The stunning national park is renowned for its breathtaking landscapes, as well as its natural hot springs – though, the latter can be extremely dangerous.
One of the world’s largest magma chambers can be found beneath Yellowstone, meaning the water at the surface of its hot springs is, unsurprisingly, almost at boiling point.
The hot springs are fenced off, with numerous warnings alerting people to the dangerous of getting too close, as no one should ever consider taking a dip – it would be fatal.
So, it came as a surprise that Colin Scott and his sister Sable Scott had gone to the park with the intention of trying ‘hot potting’ – the illegal practice of taking a dip in a hot spring.
“[They] were specifically moving in that area for a place that they could potentially get into and soak,” Deputy Chief Ranger Lorant Veress told KULR at the time.
Sable had been recording herself and Colin “intentionally” straying from the Norris Geyser Basin’s boardwalk, when her brother fell in – apparently while dipping his finger to test the temperature of the water.
“The smartphone recorded the moment he slipped and fell into the pool and her efforts to rescue him,” the report said. There was no cellphone service in the area, so Sable reportedly went back to a nearby museum for help.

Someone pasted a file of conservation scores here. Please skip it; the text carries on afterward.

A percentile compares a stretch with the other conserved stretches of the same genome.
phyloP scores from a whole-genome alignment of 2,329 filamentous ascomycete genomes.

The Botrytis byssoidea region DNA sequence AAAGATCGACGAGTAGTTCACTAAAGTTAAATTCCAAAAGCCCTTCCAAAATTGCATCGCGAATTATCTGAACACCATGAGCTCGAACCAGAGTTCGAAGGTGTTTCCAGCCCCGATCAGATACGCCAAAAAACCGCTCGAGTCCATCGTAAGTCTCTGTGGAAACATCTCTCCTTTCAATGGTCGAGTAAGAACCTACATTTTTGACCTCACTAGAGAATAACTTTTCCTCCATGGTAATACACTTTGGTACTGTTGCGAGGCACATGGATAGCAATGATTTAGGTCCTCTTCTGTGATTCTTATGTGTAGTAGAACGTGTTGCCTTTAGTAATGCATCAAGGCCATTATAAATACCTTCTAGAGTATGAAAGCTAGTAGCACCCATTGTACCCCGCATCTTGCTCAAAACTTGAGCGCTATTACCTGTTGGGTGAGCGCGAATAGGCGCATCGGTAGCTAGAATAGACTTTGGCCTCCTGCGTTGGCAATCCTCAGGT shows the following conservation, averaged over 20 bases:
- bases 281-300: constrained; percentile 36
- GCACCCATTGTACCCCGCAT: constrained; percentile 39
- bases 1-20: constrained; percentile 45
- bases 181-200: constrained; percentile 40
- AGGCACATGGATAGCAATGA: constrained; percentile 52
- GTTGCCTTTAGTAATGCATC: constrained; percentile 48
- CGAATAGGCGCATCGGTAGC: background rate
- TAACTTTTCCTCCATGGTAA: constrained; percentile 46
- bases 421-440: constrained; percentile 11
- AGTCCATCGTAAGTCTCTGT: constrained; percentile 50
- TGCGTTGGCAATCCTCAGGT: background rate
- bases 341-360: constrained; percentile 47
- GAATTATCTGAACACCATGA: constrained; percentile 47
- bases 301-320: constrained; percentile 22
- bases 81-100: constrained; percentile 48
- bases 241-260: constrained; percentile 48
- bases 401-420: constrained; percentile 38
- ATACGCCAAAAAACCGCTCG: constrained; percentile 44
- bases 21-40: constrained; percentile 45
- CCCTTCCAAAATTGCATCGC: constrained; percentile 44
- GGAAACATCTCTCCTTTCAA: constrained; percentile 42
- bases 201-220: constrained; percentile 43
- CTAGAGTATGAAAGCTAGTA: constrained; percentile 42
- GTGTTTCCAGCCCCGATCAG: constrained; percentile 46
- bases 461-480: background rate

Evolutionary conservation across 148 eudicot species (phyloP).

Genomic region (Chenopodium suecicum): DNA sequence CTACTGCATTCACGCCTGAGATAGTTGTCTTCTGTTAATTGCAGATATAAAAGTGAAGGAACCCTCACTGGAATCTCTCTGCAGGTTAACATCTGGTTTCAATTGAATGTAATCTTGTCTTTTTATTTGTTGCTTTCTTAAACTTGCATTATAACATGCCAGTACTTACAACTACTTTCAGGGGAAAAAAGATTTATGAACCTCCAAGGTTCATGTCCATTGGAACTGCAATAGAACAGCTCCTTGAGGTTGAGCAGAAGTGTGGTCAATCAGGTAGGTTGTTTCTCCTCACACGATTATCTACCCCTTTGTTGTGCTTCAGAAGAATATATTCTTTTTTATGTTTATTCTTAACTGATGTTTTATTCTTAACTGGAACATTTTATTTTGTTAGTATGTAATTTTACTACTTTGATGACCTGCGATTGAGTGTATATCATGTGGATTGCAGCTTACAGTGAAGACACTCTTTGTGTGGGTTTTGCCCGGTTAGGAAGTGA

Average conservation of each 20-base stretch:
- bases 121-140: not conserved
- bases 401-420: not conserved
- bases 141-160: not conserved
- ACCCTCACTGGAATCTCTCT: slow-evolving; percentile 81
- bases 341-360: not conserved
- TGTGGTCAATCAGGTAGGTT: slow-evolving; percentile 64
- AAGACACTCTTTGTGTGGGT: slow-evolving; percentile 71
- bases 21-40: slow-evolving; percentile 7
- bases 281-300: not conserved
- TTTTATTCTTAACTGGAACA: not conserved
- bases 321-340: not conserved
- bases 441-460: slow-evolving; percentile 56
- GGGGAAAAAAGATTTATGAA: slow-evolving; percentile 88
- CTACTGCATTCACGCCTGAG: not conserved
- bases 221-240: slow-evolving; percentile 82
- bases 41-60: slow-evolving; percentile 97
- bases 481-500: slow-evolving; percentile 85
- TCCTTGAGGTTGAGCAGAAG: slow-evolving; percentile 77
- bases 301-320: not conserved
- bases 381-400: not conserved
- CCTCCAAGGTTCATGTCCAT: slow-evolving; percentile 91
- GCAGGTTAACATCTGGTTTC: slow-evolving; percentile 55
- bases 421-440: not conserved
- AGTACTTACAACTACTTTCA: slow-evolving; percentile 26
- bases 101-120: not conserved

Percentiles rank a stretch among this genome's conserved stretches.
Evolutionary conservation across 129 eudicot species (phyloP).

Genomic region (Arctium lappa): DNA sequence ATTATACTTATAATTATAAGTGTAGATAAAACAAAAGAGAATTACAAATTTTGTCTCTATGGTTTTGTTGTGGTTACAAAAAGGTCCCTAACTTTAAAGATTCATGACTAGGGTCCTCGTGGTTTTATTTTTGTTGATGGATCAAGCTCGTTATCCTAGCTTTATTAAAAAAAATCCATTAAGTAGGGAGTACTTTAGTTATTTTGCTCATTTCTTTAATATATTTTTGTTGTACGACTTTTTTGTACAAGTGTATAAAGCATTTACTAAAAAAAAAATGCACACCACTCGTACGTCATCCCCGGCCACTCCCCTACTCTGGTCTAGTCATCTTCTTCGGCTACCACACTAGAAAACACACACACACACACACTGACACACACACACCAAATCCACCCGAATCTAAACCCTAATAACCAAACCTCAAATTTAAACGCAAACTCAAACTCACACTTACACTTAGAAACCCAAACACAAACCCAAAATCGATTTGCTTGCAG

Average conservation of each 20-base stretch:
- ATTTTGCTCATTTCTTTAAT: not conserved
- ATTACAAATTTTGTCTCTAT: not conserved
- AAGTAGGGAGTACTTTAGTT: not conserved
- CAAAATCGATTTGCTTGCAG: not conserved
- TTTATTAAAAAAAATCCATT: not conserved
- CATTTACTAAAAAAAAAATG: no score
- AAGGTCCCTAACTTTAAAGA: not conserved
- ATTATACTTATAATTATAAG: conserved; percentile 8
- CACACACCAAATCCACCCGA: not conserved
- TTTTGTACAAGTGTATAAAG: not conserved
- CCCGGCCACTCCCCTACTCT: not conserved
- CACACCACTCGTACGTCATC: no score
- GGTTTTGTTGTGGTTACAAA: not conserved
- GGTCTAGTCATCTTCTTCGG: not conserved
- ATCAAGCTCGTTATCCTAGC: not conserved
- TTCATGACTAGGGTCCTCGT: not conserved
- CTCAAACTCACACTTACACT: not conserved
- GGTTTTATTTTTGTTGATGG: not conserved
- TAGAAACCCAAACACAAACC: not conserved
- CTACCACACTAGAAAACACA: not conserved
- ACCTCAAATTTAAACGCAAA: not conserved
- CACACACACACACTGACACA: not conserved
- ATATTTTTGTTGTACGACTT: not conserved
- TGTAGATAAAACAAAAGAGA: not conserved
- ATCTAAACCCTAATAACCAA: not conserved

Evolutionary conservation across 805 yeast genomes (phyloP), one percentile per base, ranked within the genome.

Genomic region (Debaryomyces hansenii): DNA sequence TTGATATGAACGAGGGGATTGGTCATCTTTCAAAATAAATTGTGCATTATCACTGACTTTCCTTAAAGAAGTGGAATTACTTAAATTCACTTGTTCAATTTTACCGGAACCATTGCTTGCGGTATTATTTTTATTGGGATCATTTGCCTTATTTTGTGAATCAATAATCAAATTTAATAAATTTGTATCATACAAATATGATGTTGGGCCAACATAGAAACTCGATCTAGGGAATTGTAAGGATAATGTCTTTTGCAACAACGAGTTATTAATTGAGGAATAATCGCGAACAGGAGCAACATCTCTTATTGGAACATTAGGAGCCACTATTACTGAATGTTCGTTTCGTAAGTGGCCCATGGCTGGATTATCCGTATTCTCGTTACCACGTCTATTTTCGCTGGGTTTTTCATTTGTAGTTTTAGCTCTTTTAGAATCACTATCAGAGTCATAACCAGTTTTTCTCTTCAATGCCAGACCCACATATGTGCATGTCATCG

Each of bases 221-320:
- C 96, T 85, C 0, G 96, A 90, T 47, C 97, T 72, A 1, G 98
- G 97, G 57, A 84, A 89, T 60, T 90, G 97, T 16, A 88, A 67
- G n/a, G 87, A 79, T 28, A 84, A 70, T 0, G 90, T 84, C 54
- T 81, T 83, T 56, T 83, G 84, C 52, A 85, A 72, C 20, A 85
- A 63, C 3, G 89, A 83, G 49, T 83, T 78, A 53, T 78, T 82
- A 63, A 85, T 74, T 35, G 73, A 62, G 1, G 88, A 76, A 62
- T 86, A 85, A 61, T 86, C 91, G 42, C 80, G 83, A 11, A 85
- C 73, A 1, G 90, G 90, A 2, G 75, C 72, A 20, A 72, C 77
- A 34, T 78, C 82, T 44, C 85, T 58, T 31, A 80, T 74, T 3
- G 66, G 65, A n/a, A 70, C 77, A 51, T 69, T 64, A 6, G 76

Several hours later, Colin’s body was found floating on the water, though officials were unable to recover it after a thunderstorm forced them to call off the operation. When they returned the following day, there was nothing left of the young man, except for a wallet and flip flops.
Veress wrote in his incident report that on the day Colin met his tragic end, the waters had been especially acidic. “In a very short order, there was a significant amount of dissolving,” he wrote.
The geothermal ponds and pools at Yellowstone are extremely hot on the surface – 199°F (93°C) – but reach significantly higher temperatures further down.
Visitors are warned by the National Park Service to remain on boardwalks or trails that go through thermal areas. “Hot springs have injured or killed more people in Yellowstone than any other natural feature,” warnings on the website read.
What a horrifying ordeal, and definitely something that could have been avoided if Colin and his sister had heeded the warnings.
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